Custom 3D printed bone implants could revolutionize reconstructive surgery

lsint stmzxpauxdhkjafa
Credit: Particle3D

Become partially android for a couple of years while your body heals itself.

It may sound far-fetched, but for patients needing reconstructive surgery, this could soon be the pitch from Danish startup Particle3D. The company is pioneering a novel method for 3D printing lightweight, customized bone implants that fuse with your skeleton before slowly disappearing.

The technology carries a lower risk of infection and the implants are tailored to your body (and the method could soon be heading to space with astronauts!).

Traditional implants generally consist of non-degradable materials such as polymer or titanium. Particle3D uses a “bio-ink” made from tricalcium phosphate (TCP) powder particles and fatty acids. TCP been used in reconstructive surgery for decades, but is normally manually sculpted by surgeons from solid blocks into the desired implant shape. This approach can limit the potential positive effects of TCP, for example, when it comes to stimulating natural bone growth.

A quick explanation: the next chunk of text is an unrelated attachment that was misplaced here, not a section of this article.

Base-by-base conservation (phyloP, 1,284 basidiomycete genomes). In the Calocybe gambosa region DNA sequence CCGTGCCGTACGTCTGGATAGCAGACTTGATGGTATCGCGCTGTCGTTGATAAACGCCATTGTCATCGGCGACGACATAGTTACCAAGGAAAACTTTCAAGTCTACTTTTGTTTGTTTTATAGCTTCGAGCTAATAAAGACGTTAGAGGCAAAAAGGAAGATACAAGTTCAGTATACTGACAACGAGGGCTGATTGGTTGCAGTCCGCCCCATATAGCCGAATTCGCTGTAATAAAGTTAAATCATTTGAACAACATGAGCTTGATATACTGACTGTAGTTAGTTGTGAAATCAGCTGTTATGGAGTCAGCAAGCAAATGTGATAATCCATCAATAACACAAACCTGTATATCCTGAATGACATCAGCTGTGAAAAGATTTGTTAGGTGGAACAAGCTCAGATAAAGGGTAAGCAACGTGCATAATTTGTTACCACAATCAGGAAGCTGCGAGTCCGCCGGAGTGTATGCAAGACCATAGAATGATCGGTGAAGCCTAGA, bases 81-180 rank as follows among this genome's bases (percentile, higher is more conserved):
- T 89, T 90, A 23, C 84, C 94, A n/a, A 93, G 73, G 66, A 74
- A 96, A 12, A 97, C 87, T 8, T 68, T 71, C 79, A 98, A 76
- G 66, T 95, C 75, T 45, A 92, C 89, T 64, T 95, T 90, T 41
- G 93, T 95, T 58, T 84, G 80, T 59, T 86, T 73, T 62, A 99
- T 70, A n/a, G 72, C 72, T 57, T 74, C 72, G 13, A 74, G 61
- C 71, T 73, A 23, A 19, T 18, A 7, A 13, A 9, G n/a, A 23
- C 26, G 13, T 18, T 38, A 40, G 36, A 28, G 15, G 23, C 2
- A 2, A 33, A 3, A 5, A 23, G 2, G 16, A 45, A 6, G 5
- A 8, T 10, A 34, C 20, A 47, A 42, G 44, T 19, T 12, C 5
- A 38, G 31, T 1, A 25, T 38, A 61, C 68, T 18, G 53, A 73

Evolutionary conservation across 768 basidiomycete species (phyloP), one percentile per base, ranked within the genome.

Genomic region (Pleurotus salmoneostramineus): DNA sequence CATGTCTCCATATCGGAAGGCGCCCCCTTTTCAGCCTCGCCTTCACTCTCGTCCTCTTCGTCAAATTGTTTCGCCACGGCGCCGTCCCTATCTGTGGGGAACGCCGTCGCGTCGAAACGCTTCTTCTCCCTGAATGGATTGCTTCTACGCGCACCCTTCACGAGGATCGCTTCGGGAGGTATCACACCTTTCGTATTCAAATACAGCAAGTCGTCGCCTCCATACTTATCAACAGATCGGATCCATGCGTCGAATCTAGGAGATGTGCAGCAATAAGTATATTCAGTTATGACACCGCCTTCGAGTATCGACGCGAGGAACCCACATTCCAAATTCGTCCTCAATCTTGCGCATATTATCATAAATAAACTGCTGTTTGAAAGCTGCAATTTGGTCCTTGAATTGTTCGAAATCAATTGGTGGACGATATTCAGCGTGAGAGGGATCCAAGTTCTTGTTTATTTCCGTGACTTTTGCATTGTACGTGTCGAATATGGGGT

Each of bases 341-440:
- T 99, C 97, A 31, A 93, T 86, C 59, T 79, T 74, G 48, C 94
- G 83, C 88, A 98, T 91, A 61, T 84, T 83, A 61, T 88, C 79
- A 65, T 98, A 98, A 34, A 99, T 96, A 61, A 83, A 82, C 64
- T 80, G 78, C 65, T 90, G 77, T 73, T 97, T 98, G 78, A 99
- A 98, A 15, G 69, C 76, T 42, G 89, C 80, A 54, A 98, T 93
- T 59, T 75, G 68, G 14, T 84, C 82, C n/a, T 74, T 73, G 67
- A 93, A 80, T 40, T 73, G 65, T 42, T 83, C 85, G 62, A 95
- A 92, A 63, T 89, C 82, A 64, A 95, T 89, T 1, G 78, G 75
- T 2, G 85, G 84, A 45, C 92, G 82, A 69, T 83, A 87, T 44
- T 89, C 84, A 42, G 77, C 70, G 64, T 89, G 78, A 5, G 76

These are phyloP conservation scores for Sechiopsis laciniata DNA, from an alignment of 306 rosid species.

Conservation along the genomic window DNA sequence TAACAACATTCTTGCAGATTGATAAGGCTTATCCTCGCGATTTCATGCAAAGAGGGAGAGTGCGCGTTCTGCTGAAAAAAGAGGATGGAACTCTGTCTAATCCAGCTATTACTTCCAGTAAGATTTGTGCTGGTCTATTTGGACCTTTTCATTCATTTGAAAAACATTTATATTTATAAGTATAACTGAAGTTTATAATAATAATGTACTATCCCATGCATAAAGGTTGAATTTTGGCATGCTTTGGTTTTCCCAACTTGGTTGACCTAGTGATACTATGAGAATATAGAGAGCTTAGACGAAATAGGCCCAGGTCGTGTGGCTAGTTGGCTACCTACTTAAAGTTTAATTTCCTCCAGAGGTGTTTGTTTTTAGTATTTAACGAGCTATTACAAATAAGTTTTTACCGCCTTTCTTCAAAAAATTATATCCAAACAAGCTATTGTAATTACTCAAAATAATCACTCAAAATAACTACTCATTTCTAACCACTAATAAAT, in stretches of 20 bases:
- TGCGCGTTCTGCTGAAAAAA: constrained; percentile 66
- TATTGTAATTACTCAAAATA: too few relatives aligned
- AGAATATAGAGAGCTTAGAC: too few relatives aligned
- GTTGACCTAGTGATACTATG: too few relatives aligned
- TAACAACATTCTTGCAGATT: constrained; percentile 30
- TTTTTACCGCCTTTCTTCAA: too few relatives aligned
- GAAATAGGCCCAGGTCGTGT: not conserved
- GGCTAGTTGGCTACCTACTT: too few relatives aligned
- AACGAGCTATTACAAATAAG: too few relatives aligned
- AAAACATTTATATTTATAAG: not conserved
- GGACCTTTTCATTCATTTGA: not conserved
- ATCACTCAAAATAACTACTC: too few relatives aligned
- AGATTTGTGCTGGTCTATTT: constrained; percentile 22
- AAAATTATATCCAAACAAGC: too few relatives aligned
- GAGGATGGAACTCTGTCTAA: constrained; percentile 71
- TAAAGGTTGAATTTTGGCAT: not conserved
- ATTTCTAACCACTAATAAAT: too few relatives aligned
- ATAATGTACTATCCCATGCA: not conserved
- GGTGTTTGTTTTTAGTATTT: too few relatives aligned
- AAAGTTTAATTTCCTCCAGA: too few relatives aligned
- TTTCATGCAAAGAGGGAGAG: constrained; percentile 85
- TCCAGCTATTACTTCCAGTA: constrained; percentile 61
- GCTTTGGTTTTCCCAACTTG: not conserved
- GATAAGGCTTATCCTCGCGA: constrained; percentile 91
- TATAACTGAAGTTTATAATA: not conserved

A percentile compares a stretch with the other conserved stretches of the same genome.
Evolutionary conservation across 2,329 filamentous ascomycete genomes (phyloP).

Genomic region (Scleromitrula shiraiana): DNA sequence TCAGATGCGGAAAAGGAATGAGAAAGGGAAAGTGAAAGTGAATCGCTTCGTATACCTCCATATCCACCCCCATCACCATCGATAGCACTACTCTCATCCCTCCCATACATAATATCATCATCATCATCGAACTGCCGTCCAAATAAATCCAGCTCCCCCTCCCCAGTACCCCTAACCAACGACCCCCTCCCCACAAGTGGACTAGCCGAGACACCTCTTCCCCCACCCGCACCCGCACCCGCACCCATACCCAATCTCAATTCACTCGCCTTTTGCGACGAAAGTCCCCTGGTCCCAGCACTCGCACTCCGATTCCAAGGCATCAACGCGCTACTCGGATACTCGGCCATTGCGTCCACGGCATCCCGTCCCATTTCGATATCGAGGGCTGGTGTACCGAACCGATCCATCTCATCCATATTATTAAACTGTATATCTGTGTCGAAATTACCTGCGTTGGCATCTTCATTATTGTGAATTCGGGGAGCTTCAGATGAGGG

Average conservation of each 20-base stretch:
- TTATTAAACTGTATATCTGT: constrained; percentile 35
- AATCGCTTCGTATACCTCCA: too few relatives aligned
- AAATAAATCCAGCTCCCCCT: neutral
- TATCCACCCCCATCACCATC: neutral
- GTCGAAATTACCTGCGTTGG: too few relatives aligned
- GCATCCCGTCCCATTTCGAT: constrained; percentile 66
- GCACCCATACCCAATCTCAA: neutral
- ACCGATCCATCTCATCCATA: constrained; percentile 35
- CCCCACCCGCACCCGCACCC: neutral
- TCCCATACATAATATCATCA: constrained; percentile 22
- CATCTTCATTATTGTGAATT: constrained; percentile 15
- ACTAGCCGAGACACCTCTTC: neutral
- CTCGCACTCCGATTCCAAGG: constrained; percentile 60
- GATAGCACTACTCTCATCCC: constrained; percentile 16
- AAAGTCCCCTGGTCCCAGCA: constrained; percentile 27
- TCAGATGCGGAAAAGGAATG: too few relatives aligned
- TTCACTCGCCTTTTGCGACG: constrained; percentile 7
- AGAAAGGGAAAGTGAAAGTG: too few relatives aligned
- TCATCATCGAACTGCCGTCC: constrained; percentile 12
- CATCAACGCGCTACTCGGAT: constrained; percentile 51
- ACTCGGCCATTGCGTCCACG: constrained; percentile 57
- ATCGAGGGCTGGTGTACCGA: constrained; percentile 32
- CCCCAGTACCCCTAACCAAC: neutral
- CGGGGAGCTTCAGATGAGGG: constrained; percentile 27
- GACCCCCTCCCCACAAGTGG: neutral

Related article:  CRISPR got an upgrade. 'Prime editing' offers more accurate 'search-and-replace'

3D printing TCP enables the company to create more porous implants. The porous structures allow the implants to function as scaffolds for blood vessels and natural bone to grow, and the implants degrade over time as they are supplanted by natural bone.

Read the original post

Outbreak
Outbreak Daily Digest
Biotech Facts & Fallacies
Talking Biotech
Genetics Unzipped
Infographic: What are mRNA COVID-19 vaccines and how do they work?

Infographic: What are mRNA COVID-19 vaccines and how do they work?

As of 1 December 2020, thirteen vaccines have reached the final stage of testing: where they are being given to ...
favicon

Environmental Working Group: EWG challenges safety of GMOs, food pesticide residues

Known by some as the "Environmental Worrying Group," EWG lobbies ...
m hansen

Michael Hansen: Architect of Consumers Union ongoing anti-GMO campaign

Michael K. Hansen (born 1956) is thought by critics to be ...
News on human & agricultural genetics and biotechnology delivered to your inbox.
glp menu logo outlined

Newsletter Subscription

Optional. Mail on special occasions.
Send this to a friend